"The most certain test by which we judge whether a country is really free is the amount of security enjoyed by minorities." --Lord Acton, The History of Freedom in Antiquity
The Maetreum of Cybele is a 501c federally recognized tax-exempt organization, locked in a tax battle with the town of Catskill, who do not wish to grant a tax exemption to an "illegitimate religion." This legal battle has been drawn out for seven years, in an attempt to spend the Pagan monastery out of existence via legal fees. If you're not disturbed by this information, you should be.
The Supreme Court's decision in the Hobby Lobby case, allowing closely held for-profit businesses to deny access to contraception based on religious belief, opens up a huge can of worms. Or two. Or perhaps more.
The implications are widespread. For one thing, the court's ruling means the religious beliefs of the business trump those of the employee. The ruling was somewhat narrow in that it only affected businesses in which five or fewer people hold at least 50 percent of the stock, but it was still significant in that it essentially granted rights previously reserved for people to business entities.
The Maetreum of Cybele is seeking donations to fund its continuing legal fight to have its tax-exempt status recognized by the Town of Catskill. I was in court when a panel of appellate judges (New York's second-highest jurists) heard testimony which led to a ruling in the Maetreum's favor, one which was covered by the likes of Forbes and the New York Law Journal.
Like many small towns in this state, Catskill is apparently loathe to take a property off the tax rolls. Both state and federal governments continue to heap unfunded mandates on local municipalities, which must also manage rising health-care costs and a tax cap which ensures that the revenue will never keep up with the costs without cutting what the law will allow, such as programs for senior citizens and other "discretionary" expenses.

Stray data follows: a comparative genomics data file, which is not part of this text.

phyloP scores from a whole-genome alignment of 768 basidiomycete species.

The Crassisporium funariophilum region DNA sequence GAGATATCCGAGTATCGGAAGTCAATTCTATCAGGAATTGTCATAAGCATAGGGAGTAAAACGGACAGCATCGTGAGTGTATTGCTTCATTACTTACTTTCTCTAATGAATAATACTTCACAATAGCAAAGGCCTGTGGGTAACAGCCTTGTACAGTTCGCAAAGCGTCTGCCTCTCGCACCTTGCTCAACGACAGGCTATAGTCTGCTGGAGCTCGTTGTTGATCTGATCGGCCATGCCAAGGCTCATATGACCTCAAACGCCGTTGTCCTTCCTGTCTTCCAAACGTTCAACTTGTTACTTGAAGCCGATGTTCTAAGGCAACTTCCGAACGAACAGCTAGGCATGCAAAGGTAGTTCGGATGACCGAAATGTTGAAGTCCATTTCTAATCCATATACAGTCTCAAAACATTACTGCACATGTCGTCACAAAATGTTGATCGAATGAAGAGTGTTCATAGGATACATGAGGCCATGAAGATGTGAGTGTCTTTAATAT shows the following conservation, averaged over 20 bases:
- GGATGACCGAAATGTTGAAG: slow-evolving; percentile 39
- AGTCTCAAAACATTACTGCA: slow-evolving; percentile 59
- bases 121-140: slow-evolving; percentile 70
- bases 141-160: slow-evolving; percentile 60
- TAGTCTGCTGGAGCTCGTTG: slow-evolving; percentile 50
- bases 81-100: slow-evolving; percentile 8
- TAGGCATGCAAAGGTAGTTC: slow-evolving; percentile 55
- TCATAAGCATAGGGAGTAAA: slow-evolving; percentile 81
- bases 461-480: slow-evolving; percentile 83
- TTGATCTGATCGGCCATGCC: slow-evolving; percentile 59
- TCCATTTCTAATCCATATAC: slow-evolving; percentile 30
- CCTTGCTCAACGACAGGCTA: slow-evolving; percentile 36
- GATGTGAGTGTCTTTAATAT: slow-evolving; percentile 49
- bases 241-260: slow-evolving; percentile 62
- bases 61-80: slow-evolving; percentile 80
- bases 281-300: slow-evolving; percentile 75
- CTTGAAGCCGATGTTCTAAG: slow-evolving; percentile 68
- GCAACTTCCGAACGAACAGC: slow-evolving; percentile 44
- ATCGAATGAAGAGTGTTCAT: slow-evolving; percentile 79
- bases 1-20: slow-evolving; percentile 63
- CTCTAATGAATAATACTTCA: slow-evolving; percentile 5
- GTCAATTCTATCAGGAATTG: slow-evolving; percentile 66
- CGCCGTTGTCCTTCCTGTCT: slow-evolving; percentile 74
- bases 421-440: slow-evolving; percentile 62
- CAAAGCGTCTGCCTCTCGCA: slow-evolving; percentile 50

If you're old enough, you may remember a television cartoon series from the 1950's called "Crusader Rabbit." He was, as I recall, sort of a Don Quixote-type character - tending to tilt at windmills which most folks would judge imaginary or not worth the effort. Whether that memory is correct or not, it's the way I often feel. Very few people ever seem to share my sense of injustice at the little subtleties in our culture.
My wife and I receive healthcare in Arizona from the Banner Health organization. Banner is one of the largest healthcare conglomerates in the U.S., managing hospitals and medical practices all over the country. Yet, when we are admitted into the hospital for a procedure and are asked on the intake form to indicate whether we have a religion of choice, only certain ones are on their computer list and they do not include Pagan, Neopagan or Heathen. Most surprisingly, in light of recent acknowledgment by the Armed Forces and the Prison system, the Banner list doesn't even have Wiccan! (We are not Wiccan, strictly speaking, but it's close enough for Jazz. We'd take it.)
South Africa has come a long way in the last twenty years. In 1994 we had our first free elections, and from it we left Apartheid where it belonged- in the past. Then in 1996 we adopted a new Constitution; one which is heralded by many first world countries as being progressive. However, as liberal as our Constitution may be, South Africa is still a very conservative nation; especially when it comes to the topic of religion.